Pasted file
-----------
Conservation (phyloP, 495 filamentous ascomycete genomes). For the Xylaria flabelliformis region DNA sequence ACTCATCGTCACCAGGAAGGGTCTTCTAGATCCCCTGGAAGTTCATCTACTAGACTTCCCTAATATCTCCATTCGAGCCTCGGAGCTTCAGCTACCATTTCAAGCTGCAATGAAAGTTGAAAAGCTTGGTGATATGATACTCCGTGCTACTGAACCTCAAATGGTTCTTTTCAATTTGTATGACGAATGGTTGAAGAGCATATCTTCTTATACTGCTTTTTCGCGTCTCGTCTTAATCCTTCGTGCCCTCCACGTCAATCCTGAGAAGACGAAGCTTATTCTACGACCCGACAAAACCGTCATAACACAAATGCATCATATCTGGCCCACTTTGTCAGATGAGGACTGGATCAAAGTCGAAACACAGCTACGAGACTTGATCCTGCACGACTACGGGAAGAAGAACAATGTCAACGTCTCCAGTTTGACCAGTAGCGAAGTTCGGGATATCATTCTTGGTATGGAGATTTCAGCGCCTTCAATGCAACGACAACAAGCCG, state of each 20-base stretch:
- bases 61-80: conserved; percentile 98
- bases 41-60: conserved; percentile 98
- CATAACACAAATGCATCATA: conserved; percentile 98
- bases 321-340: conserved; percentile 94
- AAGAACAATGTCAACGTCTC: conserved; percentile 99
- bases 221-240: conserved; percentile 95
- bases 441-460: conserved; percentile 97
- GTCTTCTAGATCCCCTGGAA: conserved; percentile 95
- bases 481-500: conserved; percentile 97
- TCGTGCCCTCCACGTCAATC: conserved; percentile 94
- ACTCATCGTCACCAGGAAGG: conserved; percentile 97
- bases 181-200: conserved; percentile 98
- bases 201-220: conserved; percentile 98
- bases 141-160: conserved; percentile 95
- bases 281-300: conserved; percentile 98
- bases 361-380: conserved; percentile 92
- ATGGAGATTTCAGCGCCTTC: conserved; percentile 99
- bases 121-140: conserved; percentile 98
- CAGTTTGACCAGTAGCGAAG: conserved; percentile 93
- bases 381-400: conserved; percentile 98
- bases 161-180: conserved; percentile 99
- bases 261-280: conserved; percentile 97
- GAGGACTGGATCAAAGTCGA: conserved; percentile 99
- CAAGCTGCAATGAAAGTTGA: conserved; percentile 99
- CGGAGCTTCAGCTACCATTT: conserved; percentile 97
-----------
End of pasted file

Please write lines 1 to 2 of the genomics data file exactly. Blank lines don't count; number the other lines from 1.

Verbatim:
Conservation (phyloP, 495 filamentous ascomycete genomes). For the Xylaria flabelliformis region DNA sequence ACTCATCGTCACCAGGAAGGGTCTTCTAGATCCCCTGGAAGTTCATCTACTAGACTTCCCTAATATCTCCATTCGAGCCTCGGAGCTTCAGCTACCATTTCAAGCTGCAATGAAAGTTGAAAAGCTTGGTGATATGATACTCCGTGCTACTGAACCTCAAATGGTTCTTTTCAATTTGTATGACGAATGGTTGAAGAGCATATCTTCTTATACTGCTTTTTCGCGTCTCGTCTTAATCCTTCGTGCCCTCCACGTCAATCCTGAGAAGACGAAGCTTATTCTACGACCCGACAAAACCGTCATAACACAAATGCATCATATCTGGCCCACTTTGTCAGATGAGGACTGGATCAAAGTCGAAACACAGCTACGAGACTTGATCCTGCACGACTACGGGAAGAAGAACAATGTCAACGTCTCCAGTTTGACCAGTAGCGAAGTTCGGGATATCATTCTTGGTATGGAGATTTCAGCGCCTTCAATGCAACGACAACAAGCCG, state of each 20-base stretch:
- bases 61-80: conserved; percentile 98